5. When traveling, always use a VPN service that will encrypt your computer's Internet access.
  6. Avoid using wi-fi on your smart phone when traveling; this will not protect you 100% from things like rogue cell towers, but it will reduce the chances of being compromised.

How To Ensure All Available Information Is Collected


The problem with auditing in Office 365 is really a reaction for when the attack succeeds and not something that can help prevent it. Some of the audit settings might be able to you off to an impending attack, but chances are tht nobody will be watching these settings for red-flags during the 15 minutes or so that it'll take the attacker to set everything up. They're more useful to investigators who are trying to track down who stole your money.

Unfortunately, if the current Office 365 defaults were in place when you were hacked, there's nothing we can really do. There will be no data to report to the authorities, and they'll have to follow the money trail instead.

Microsoft recently announced a change in the default mailbox audit settings that will help going forward. This is expected to roll out in 3 and 4Q of 2018. As of November, our commercial customers have not seen this change take place. More info here:  https://techcommunity.microsoft.com/t5/Security-Privacy-and-Compliance/Exchange-Mailbox-Auditing-will-be-enabled-by-default/ba-p/215171

Our recommended defaults are a bit more than what's described there. Here is our PowerShell script we can use to establish the higher level of auditing for all users in Exchange Online:
## SetMailboxAuditPolicy.ps1

# This requires Office365Functions.ps1 or otherwise connect it yourself
Connect-MsolServiceMulti -Services Exchange

$selfAudit = "HardDelete","UpdateCalendarDelegation" # not needed because on by default ,"UpdateFolderPermissions","UpdateInboxRules"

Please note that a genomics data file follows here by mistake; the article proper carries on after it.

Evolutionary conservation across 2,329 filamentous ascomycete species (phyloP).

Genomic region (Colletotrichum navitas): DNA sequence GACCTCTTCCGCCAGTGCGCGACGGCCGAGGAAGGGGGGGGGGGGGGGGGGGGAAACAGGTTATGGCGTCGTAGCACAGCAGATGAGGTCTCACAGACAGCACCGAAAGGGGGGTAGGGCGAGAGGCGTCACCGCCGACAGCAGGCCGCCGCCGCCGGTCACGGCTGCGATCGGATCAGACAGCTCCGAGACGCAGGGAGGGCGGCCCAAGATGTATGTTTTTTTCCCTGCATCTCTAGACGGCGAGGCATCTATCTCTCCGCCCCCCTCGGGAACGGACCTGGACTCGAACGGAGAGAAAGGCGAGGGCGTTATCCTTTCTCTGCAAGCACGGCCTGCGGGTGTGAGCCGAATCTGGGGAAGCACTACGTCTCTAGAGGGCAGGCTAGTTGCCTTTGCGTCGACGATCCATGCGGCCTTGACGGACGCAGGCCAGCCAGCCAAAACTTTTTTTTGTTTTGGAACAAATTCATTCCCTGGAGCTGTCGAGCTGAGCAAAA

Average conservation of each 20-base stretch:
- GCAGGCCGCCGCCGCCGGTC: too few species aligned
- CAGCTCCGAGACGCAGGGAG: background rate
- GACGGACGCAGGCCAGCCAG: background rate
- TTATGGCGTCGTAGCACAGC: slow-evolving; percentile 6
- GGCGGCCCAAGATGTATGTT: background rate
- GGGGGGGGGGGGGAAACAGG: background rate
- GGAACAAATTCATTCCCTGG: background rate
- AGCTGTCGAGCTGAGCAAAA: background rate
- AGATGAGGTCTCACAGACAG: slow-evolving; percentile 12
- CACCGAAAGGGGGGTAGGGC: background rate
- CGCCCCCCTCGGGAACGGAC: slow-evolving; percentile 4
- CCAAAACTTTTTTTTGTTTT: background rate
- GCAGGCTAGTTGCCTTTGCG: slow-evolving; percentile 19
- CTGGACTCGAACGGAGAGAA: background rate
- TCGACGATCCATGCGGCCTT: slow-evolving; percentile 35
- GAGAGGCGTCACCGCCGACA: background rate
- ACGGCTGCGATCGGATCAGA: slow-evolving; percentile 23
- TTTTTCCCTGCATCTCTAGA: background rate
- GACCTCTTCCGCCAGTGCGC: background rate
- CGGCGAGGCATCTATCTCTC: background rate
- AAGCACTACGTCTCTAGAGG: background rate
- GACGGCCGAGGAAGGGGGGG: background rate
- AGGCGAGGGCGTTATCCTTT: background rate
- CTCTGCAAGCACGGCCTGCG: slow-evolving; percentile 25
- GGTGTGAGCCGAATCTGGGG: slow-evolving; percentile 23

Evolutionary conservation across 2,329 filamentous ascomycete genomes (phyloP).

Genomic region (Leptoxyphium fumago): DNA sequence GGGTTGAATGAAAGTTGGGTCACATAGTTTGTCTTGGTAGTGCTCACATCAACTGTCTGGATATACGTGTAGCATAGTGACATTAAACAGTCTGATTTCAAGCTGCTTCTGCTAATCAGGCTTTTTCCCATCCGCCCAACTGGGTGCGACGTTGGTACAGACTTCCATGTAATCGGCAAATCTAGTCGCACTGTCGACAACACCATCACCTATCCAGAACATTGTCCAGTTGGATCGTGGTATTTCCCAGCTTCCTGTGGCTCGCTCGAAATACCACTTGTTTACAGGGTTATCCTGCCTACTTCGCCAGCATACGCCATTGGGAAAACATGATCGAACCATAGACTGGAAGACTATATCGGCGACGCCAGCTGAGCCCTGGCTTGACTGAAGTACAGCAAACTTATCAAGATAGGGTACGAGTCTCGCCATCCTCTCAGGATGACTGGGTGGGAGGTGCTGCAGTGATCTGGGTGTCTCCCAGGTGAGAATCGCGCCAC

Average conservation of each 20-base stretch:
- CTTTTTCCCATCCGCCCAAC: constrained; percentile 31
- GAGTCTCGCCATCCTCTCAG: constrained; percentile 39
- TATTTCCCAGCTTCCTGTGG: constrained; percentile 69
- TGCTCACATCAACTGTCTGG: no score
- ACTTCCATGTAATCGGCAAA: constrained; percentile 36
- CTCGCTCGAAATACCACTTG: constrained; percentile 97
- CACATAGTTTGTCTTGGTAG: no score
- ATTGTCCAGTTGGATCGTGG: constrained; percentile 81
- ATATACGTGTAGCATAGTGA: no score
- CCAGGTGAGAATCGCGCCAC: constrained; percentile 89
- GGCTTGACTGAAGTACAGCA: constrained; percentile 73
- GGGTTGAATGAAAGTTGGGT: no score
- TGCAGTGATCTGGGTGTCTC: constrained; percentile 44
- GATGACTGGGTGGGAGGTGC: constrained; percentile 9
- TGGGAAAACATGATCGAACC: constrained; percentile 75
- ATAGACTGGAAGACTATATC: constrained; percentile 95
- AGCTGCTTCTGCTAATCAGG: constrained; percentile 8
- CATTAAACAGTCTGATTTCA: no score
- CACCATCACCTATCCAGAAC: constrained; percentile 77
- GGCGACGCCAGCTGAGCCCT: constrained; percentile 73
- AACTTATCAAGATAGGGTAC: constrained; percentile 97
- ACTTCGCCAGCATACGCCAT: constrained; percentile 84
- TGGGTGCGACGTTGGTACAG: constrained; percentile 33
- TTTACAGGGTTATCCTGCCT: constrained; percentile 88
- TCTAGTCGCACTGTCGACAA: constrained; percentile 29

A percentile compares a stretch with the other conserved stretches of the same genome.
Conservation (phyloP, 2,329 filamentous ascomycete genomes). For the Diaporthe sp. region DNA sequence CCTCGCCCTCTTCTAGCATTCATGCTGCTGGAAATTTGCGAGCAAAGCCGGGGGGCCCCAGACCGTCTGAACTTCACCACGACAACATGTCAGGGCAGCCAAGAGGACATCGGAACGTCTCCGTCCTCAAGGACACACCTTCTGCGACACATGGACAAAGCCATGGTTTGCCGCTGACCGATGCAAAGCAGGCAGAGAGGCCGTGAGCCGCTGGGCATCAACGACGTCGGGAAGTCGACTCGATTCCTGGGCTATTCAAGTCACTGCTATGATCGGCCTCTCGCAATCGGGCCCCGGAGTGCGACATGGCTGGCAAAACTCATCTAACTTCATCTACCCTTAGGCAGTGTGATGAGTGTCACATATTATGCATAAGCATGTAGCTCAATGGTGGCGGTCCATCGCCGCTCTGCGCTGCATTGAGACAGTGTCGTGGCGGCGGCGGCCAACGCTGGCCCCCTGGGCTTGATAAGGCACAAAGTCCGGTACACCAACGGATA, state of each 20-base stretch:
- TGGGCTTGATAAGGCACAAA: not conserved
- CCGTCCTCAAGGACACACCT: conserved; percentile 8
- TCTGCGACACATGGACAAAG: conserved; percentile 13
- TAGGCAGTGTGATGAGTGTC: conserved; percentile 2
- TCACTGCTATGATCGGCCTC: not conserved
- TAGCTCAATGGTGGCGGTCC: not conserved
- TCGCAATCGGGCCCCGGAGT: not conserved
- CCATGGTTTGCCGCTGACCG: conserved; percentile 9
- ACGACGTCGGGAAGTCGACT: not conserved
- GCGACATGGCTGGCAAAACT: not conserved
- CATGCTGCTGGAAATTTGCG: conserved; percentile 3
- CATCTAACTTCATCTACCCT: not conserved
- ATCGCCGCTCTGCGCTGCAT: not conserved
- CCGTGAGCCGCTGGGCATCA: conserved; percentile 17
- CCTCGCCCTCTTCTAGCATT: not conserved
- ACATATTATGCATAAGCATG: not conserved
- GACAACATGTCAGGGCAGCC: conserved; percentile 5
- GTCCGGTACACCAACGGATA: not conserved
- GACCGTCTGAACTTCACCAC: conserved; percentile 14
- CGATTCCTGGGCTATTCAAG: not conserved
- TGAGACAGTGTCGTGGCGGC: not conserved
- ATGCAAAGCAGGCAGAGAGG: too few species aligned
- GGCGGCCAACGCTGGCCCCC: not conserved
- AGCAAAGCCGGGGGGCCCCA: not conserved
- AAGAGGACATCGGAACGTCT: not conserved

$otherAudit = "MailboxLogin","HardDelete","SoftDelete","Move","UpdateCalendarDelegation" # not needed because on by default ,"UpdateFolderPermissions","UpdateInboxRules"
$boxes = Get-Mailbox -ResultSize Unlimited -Filter {RecipientTypeDetails -eq "UserMailbox"} <# or "Alias" %>
$boxes | Set-Mailbox -AuditEnabled $true -AuditOwner @{ Add=$selfAudit }
$boxes | Set-Mailbox $true -AuditDelegate @{ Add=$otherAudit }
$boxes | Set-Mailbox $true -AuditAdmin @{ Add=$otherAudit }

<#
Please see: https://techcommunity.microsoft.com/t5/Security-Privacy-and-Compliance/Exchange-Mailbox-Auditing-will-be-enabled-by-default/ba-p/215171
regarding important upcoming changes to default settings

From: https://docs.microsoft.com/en-us/office365/securitycompliance/enable-mailbox-auditing

#do just the defaults, specific user
Set-Mailbox -Identity "Alias" -AuditEnabled $true

#do just the defaults, all users
Get-Mailbox -ResultSize Unlimited -Filter {RecipientTypeDetails -eq "UserMailbox"} | Set-Mailbox -AuditEnabled $true
# TODO do this for Shared Mailboxes
# note it is not possible to do this for Office 365 Group Mailbox

Audit Setting              Default Policy
MailboxLogin               on only for owners, not admins
HardDelete                 on for non-owners only
Move                       off for all
UpdateCalendarDelegation   on for admin and owner, off for delegate
UpdateFolderPermissions    on for all
UpdateInboxRules           on for all

#>